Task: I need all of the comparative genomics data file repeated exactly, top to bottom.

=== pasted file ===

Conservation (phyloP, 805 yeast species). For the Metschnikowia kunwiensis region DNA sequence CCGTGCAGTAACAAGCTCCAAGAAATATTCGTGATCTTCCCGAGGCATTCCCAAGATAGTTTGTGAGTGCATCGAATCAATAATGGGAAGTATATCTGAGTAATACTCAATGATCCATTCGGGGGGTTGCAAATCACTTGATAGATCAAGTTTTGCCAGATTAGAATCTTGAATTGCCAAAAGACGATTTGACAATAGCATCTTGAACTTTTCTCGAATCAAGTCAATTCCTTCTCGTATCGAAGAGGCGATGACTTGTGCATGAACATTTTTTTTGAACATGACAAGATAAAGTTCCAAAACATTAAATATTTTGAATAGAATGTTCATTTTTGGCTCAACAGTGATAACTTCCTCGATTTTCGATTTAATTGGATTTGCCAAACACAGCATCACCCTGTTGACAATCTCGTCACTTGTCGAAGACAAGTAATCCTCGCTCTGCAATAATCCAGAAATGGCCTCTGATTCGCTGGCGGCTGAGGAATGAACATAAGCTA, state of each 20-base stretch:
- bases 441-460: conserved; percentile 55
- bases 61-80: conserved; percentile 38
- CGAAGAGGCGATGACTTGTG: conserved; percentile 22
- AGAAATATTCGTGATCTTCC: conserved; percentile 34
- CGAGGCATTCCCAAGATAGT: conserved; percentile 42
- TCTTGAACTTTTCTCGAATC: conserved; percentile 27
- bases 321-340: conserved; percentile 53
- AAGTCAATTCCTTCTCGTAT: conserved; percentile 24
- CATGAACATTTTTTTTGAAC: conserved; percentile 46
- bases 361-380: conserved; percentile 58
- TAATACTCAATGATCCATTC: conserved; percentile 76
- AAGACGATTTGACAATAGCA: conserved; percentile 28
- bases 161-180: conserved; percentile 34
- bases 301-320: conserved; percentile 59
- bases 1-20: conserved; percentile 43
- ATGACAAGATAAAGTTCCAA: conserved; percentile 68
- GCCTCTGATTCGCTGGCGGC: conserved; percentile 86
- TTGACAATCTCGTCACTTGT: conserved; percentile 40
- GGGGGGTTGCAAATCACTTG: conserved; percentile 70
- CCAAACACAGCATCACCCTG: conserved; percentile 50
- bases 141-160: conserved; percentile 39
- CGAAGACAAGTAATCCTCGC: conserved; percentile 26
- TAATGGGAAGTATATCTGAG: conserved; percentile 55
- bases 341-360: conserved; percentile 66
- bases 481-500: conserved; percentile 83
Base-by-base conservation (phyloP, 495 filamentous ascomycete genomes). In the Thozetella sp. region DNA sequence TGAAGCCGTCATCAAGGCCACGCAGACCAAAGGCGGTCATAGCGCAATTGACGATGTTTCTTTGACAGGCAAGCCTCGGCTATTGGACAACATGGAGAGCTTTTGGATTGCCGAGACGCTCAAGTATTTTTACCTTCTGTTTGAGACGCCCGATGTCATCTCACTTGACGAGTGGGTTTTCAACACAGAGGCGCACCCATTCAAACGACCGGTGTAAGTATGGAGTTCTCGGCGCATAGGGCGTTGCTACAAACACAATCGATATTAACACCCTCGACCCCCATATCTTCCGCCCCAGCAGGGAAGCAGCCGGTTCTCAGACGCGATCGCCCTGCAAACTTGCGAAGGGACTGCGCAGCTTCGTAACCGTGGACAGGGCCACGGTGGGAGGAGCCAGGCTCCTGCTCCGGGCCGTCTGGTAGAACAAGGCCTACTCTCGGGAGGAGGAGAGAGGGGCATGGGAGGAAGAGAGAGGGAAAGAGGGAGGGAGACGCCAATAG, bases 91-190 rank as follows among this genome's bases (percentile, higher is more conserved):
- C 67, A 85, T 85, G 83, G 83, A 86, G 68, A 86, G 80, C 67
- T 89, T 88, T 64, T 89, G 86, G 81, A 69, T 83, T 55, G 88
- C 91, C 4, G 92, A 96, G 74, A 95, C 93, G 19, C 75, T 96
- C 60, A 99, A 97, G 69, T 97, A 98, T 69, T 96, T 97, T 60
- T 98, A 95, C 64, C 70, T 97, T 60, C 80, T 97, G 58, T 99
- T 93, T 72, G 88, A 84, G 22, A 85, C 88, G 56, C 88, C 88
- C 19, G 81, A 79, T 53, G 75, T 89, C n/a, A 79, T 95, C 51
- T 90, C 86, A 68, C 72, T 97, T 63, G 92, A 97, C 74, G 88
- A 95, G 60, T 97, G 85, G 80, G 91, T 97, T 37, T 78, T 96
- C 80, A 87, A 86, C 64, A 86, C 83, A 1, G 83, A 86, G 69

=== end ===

Conservation (phyloP, 805 yeast species). For the Metschnikowia kunwiensis region DNA sequence CCGTGCAGTAACAAGCTCCAAGAAATATTCGTGATCTTCCCGAGGCATTCCCAAGATAGTTTGTGAGTGCATCGAATCAATAATGGGAAGTATATCTGAGTAATACTCAATGATCCATTCGGGGGGTTGCAAATCACTTGATAGATCAAGTTTTGCCAGATTAGAATCTTGAATTGCCAAAAGACGATTTGACAATAGCATCTTGAACTTTTCTCGAATCAAGTCAATTCCTTCTCGTATCGAAGAGGCGATGACTTGTGCATGAACATTTTTTTTGAACATGACAAGATAAAGTTCCAAAACATTAAATATTTTGAATAGAATGTTCATTTTTGGCTCAACAGTGATAACTTCCTCGATTTTCGATTTAATTGGATTTGCCAAACACAGCATCACCCTGTTGACAATCTCGTCACTTGTCGAAGACAAGTAATCCTCGCTCTGCAATAATCCAGAAATGGCCTCTGATTCGCTGGCGGCTGAGGAATGAACATAAGCTA, state of each 20-base stretch:
- bases 441-460: conserved; percentile 55
- bases 61-80: conserved; percentile 38
- CGAAGAGGCGATGACTTGTG: conserved; percentile 22
- AGAAATATTCGTGATCTTCC: conserved; percentile 34
- CGAGGCATTCCCAAGATAGT: conserved; percentile 42
- TCTTGAACTTTTCTCGAATC: conserved; percentile 27
- bases 321-340: conserved; percentile 53
- AAGTCAATTCCTTCTCGTAT: conserved; percentile 24
- CATGAACATTTTTTTTGAAC: conserved; percentile 46
- bases 361-380: conserved; percentile 58
- TAATACTCAATGATCCATTC: conserved; percentile 76
- AAGACGATTTGACAATAGCA: conserved; percentile 28
- bases 161-180: conserved; percentile 34
- bases 301-320: conserved; percentile 59
- bases 1-20: conserved; percentile 43
- ATGACAAGATAAAGTTCCAA: conserved; percentile 68
- GCCTCTGATTCGCTGGCGGC: conserved; percentile 86
- TTGACAATCTCGTCACTTGT: conserved; percentile 40
- GGGGGGTTGCAAATCACTTG: conserved; percentile 70
- CCAAACACAGCATCACCCTG: conserved; percentile 50
- bases 141-160: conserved; percentile 39
- CGAAGACAAGTAATCCTCGC: conserved; percentile 26
- TAATGGGAAGTATATCTGAG: conserved; percentile 55
- bases 341-360: conserved; percentile 66
- bases 481-500: conserved; percentile 83
Base-by-base conservation (phyloP, 495 filamentous ascomycete genomes). In the Thozetella sp. region DNA sequence TGAAGCCGTCATCAAGGCCACGCAGACCAAAGGCGGTCATAGCGCAATTGACGATGTTTCTTTGACAGGCAAGCCTCGGCTATTGGACAACATGGAGAGCTTTTGGATTGCCGAGACGCTCAAGTATTTTTACCTTCTGTTTGAGACGCCCGATGTCATCTCACTTGACGAGTGGGTTTTCAACACAGAGGCGCACCCATTCAAACGACCGGTGTAAGTATGGAGTTCTCGGCGCATAGGGCGTTGCTACAAACACAATCGATATTAACACCCTCGACCCCCATATCTTCCGCCCCAGCAGGGAAGCAGCCGGTTCTCAGACGCGATCGCCCTGCAAACTTGCGAAGGGACTGCGCAGCTTCGTAACCGTGGACAGGGCCACGGTGGGAGGAGCCAGGCTCCTGCTCCGGGCCGTCTGGTAGAACAAGGCCTACTCTCGGGAGGAGGAGAGAGGGGCATGGGAGGAAGAGAGAGGGAAAGAGGGAGGGAGACGCCAATAG, bases 91-190 rank as follows among this genome's bases (percentile, higher is more conserved):
- C 67, A 85, T 85, G 83, G 83, A 86, G 68, A 86, G 80, C 67
- T 89, T 88, T 64, T 89, G 86, G 81, A 69, T 83, T 55, G 88
- C 91, C 4, G 92, A 96, G 74, A 95, C 93, G 19, C 75, T 96
- C 60, A 99, A 97, G 69, T 97, A 98, T 69, T 96, T 97, T 60
- T 98, A 95, C 64, C 70, T 97, T 60, C 80, T 97, G 58, T 99
- T 93, T 72, G 88, A 84, G 22, A 85, C 88, G 56, C 88, C 88
- C 19, G 81, A 79, T 53, G 75, T 89, C n/a, A 79, T 95, C 51
- T 90, C 86, A 68, C 72, T 97, T 63, G 92, A 97, C 74, G 88
- A 95, G 60, T 97, G 85, G 80, G 91, T 97, T 37, T 78, T 96
- C 80, A 87, A 86, C 64, A 86, C 83, A 1, G 83, A 86, G 69